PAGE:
The Spirituality and Public Life Initiative — a new project out of Arizona State University’s Center for the Study of Religion and Conflict — is seeking to explore and better understand this phenomenon through a collection of courses, events and more. Terry Shoemaker, an ASU lecturer speaks to students in the REL 394 Spirituality in America course. Terry Shoemaker, a lecturer in the School of Historical, Philosophical and Religious Studies and a faculty affiliate in the Center for the Study of Religion and Conflict, lectures during REL 394 Spirituality in America — a new course that examines the history and evolving nature of spirituality in the U.S. Download Full Image

“One of the fascinating things about our culture today is how deeply ‘spirituality’ resonates with people, including college-aged students, yet how people are often averse or allergic to ‘religion.’ Why is that?” said John Carlson, interim director of the center. “This reaction and self-identification has something to do with the role religion — and religious institutions — play in public life.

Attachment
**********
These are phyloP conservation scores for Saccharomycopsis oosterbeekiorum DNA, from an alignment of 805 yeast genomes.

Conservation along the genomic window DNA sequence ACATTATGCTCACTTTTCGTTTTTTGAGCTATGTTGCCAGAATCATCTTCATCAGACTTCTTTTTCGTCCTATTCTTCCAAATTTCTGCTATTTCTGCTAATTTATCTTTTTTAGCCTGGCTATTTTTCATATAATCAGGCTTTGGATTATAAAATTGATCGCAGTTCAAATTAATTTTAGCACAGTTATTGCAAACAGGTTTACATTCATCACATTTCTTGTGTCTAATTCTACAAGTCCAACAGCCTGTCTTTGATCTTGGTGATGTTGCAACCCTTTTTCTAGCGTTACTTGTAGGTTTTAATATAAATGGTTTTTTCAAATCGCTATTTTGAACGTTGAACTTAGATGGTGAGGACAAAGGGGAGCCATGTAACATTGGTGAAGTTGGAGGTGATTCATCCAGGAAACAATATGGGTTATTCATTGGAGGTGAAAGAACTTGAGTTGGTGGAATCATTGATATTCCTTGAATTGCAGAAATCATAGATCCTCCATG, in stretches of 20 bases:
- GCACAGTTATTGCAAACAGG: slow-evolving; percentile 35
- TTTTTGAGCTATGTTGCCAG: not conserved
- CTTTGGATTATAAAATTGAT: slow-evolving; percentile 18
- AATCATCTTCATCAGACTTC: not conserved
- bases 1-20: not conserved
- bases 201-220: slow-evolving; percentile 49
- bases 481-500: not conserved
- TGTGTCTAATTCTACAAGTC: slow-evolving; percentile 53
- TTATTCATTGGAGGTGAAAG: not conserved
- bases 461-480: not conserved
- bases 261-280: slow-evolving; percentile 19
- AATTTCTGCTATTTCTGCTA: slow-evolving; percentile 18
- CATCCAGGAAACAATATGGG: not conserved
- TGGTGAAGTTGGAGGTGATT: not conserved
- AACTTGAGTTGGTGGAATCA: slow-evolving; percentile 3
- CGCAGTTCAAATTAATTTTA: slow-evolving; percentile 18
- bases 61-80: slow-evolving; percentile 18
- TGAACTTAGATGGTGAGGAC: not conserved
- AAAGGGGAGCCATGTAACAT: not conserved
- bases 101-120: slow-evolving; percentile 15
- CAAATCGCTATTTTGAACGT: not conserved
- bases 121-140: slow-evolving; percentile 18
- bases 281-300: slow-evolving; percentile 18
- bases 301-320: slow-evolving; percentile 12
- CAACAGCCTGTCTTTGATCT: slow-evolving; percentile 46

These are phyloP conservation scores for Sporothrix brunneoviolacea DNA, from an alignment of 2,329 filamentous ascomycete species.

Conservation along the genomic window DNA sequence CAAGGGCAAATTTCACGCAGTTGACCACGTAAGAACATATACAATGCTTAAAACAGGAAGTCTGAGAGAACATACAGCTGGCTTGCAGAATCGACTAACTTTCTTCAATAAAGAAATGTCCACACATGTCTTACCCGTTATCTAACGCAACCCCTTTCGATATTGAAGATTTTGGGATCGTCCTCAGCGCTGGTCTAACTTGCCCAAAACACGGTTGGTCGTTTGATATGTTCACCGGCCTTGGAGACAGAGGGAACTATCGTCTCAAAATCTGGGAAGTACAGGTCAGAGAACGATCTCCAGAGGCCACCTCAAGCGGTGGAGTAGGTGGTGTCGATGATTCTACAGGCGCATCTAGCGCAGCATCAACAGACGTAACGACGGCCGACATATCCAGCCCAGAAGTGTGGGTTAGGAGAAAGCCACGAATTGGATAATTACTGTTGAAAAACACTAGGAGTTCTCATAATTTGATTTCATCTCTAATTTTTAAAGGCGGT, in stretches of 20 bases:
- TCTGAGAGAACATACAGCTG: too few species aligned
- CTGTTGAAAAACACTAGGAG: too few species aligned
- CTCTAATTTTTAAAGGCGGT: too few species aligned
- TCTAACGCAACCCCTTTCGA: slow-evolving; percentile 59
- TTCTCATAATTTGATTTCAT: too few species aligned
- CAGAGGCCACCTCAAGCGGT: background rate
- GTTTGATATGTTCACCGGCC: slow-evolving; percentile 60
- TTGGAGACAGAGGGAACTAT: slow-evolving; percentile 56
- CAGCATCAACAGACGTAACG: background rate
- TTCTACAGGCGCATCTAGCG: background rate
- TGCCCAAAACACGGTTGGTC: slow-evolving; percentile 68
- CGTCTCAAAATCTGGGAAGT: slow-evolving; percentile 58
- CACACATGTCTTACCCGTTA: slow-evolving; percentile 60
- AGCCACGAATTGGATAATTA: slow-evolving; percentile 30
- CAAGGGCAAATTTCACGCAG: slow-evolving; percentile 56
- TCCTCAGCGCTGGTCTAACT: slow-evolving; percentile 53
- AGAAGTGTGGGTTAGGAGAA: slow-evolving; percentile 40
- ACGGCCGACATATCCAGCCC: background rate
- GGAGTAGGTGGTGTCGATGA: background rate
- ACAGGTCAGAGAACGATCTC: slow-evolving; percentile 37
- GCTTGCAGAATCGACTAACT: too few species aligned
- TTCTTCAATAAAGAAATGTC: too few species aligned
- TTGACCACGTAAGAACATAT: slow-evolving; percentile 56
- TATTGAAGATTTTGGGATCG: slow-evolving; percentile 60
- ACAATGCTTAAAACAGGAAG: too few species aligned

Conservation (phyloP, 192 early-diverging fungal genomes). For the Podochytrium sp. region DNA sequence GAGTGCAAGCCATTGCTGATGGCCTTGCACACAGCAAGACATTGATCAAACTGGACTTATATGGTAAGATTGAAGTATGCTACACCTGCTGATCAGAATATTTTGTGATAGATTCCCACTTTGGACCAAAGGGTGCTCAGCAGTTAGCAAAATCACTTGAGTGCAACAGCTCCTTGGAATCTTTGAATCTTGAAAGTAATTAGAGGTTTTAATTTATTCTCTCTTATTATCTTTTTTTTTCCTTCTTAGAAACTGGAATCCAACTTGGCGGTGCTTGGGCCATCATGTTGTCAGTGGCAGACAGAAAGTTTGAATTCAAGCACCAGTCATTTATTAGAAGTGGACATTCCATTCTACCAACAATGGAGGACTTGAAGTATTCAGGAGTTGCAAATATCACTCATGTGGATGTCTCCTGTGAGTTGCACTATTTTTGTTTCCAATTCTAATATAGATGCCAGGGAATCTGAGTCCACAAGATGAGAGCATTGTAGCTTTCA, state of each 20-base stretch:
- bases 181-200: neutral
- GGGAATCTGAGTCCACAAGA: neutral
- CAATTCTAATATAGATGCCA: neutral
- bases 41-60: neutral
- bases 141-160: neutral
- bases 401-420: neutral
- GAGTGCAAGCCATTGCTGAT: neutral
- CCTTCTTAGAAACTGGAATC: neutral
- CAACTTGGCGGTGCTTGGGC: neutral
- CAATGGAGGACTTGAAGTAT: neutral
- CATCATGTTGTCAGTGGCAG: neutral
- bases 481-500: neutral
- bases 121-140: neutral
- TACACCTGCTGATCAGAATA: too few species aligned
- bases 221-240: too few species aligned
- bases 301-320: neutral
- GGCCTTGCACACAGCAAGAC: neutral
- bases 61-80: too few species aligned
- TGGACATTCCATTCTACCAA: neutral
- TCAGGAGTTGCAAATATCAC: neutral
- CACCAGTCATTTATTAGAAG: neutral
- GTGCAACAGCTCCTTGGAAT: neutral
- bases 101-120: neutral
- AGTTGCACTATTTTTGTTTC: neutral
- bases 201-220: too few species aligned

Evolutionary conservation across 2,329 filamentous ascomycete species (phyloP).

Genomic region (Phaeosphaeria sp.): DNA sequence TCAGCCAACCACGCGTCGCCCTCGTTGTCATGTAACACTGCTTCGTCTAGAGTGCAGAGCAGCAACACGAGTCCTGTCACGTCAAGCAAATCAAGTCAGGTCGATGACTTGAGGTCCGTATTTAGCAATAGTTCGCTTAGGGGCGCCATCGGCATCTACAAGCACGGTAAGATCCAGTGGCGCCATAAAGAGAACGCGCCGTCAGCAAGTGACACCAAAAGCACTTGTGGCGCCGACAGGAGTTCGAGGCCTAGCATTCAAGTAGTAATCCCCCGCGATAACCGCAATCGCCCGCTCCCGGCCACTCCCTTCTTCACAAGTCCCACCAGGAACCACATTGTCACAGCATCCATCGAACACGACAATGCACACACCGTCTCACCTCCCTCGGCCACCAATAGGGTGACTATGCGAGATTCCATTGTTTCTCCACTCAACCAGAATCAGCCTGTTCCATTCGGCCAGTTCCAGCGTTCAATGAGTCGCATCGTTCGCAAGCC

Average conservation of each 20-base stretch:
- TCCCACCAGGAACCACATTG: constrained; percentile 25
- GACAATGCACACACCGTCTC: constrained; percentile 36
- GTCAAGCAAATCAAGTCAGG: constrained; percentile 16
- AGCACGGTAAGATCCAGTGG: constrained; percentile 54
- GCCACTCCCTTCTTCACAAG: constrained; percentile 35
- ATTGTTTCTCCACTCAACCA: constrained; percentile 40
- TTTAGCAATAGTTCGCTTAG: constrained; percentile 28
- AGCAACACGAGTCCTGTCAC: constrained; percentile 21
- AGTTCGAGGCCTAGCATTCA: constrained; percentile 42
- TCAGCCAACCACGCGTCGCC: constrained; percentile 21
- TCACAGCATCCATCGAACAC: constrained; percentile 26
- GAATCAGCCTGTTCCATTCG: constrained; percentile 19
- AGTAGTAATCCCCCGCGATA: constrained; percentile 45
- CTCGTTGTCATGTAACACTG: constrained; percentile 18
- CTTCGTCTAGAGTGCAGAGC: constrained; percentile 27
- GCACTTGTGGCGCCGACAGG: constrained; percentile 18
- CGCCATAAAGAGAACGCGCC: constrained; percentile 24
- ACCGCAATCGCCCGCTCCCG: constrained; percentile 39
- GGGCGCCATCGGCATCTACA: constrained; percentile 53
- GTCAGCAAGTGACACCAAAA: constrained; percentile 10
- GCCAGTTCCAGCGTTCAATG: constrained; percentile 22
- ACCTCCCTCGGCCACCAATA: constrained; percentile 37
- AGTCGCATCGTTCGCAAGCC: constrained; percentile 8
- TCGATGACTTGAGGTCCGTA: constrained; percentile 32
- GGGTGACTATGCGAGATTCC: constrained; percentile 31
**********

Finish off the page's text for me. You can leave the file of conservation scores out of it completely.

“We also want to consider what role spirituality might play, or could play, in public life. Because as we look around us, I think that many people would describe a sense that something deeply human but perhaps also transcendent is missing in our collective life together.”

The initiative launched this spring, with the pilot phase of REL 394 Spirituality in America — a new course that examines the history and evolving nature of spirituality in the U.S. The course is taught by Terry Shoemaker, a lecturer in the School of Historical, Philosophical and Religious Studies and a faculty affiliate in the Center for the Study of Religion and Conflict. 

A second course — The Spiritual Quest — is currently in development by Tracy Fessenden, the Steve and Margaret Forster Professor of religious studies in the School of Historical, Philosophical and Religious Studies and the director of strategic initiatives in the Center for the Study of Religion and Conflict. The course will focus on literature, highlighting spiritual writing across all major world religions, as well as in nonreligious contexts.